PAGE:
@celeec4@twitter @RK FIre I'm so sorry! I feel like I opened a nerd-child can of sad worms. But at least somewhere in adulthood most of us figure out the smart = good equation. But, that said, it's pretty awesome to get it at 13.

I have to say for any moms and dads out there with the cash to send their kids to these places, and the kind of kid who would appreciate it: do it. Just.... now. Just send your kid. It was amazing, and I loved it. Every awkward teen moment - even the most tortuous breakup ever (16 year olds hurt more than real adults So. Many. Emotions.) But it was a big and important part of what made me - kissing awkward boys, talking about books, talking about saving the world, showing affection through masking tape (CTY has weird traditions, man) ... everything.


@Hammitt Oh noes! Its okay, now its more of a humorous, oh lookit my tiny-self's drama and end of the world sobbing. Given time and perspective (and ack the bills for my migraine issues, lolol MRIs) its just absolutely laughable in an affectionate manner.


"There’s a prayer for the first time you pee in the morning to thank god, I guess, that your bladder is still working all right and all that stuff." That sounds rather lovely to me--to consistently, daily remind yourself to be grateful for little things you might otherwise take for granted. Of course, it's a different ball game if someone is ENFORCING your gratitude ritual. Still, I like the idea.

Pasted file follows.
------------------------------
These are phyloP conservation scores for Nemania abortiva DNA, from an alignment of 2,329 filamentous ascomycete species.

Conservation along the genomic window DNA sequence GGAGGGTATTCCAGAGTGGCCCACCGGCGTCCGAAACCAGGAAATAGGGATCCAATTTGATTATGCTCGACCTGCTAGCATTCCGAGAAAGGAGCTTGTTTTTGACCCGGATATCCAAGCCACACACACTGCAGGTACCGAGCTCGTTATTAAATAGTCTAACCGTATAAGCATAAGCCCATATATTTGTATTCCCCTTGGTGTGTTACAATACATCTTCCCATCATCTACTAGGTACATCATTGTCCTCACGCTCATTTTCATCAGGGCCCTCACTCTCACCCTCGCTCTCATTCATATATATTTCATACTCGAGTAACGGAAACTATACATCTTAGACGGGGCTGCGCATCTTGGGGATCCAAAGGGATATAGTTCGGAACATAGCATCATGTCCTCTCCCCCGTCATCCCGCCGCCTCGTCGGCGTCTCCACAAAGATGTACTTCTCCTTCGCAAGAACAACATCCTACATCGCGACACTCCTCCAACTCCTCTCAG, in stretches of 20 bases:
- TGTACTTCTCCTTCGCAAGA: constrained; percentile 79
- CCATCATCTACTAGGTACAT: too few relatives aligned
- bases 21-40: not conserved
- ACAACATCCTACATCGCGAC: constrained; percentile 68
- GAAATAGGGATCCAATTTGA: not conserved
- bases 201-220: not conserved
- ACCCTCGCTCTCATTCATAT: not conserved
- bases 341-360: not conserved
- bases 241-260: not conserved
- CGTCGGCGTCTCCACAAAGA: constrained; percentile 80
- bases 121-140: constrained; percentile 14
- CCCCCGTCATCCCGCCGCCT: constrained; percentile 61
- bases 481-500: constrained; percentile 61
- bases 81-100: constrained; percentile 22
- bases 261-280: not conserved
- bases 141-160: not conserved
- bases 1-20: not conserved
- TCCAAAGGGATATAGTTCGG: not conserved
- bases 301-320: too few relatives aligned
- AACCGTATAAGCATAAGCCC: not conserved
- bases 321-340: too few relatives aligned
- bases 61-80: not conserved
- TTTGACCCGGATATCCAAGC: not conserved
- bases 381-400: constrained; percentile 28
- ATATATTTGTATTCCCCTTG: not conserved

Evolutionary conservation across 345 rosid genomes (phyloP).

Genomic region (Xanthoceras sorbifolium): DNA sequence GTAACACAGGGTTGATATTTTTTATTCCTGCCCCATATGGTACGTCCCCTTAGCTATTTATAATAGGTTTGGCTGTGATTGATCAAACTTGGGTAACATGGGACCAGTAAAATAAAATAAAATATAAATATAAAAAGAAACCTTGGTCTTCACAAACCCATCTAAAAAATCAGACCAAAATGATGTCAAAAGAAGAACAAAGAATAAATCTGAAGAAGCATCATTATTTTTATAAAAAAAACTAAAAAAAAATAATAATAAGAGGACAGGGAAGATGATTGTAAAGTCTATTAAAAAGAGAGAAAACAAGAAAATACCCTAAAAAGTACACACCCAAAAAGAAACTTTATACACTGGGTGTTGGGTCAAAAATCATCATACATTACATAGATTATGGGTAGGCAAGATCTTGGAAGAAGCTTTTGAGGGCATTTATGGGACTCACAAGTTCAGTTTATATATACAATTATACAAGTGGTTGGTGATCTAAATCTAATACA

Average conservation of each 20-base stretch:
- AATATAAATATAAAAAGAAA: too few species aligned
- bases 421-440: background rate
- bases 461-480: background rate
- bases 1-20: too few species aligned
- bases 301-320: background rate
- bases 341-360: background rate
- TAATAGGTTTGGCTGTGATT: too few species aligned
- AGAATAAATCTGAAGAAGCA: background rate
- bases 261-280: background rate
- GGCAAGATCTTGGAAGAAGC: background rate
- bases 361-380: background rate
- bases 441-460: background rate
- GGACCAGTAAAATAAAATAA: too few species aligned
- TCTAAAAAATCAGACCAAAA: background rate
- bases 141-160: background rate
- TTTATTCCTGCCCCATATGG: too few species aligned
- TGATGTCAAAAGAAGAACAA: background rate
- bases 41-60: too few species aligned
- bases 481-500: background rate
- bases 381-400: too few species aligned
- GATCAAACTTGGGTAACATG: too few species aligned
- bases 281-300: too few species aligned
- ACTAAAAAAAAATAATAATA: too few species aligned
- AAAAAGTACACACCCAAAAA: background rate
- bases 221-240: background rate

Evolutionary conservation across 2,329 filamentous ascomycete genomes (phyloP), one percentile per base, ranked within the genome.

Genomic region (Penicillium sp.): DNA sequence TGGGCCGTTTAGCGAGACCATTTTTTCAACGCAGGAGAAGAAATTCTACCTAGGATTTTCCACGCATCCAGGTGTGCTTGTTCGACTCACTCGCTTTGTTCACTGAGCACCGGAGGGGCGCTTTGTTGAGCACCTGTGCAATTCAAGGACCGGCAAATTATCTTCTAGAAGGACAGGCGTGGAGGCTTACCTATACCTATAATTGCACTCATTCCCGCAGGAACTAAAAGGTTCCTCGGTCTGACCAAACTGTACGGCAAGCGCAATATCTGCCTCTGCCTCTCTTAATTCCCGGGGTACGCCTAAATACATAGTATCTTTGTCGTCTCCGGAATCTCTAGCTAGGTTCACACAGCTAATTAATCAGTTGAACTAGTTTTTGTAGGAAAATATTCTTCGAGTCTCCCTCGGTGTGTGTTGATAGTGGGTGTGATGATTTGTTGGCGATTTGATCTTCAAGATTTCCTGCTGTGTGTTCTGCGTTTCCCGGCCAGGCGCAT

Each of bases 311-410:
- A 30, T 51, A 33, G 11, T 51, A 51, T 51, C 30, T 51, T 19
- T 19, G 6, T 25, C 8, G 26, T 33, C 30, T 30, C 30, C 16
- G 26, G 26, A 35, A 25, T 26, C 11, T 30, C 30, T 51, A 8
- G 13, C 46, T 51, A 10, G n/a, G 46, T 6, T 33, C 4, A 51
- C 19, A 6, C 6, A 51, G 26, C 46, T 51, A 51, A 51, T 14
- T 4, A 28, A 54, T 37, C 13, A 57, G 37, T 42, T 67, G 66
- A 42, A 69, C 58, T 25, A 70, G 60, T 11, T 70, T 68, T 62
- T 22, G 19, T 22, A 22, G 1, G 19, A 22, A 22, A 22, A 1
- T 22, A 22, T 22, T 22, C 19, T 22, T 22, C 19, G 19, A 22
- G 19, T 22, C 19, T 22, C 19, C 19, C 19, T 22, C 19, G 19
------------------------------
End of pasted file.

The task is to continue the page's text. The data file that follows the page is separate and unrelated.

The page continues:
@meaux I agree, though I'd rather make an effort for the unexpected things I might take for granted. Peeing tends to happen on the regular whether I want it to or not; reaching a psychic no-harm agreement with a chipmunk, not so much.

(Though I guess it's true that if I couldn't pee and then suddenly could, I'd be grateful. Which was your initial point. Okay, shutting up now.)


Oh man, so glad I skipped that experience. Went to diabetes camp for two or three miserable summers, that sucked well enough. My mum went to Jew camp though, and so did all her cousins. And then they all grew up and married people they met at camp.
So glad I skipped that Jewish experience.


@Shayna I also went to diabetes camp! I didn't have diabetes, though, my younger sister did...? and I was stuck in a cabin with a bunch of girls who had all been going for years, and it was fairly miserable.


@Jenn@twitter You went to diabetes camp but you didn't have diabetes? Sounds kind of awful O.o Was it one of those family weekend things?
Yeah I went before I learned how to talk to people who weren't older than I was, so... miserable.


My parents accidentally sent me to a Christian summer camp once. As in, Pentecostal Christian. It was a really confusing experience for me.

Lisa Frank

Aaahhh!! Jew Camp!! I wish I had seen this earlier!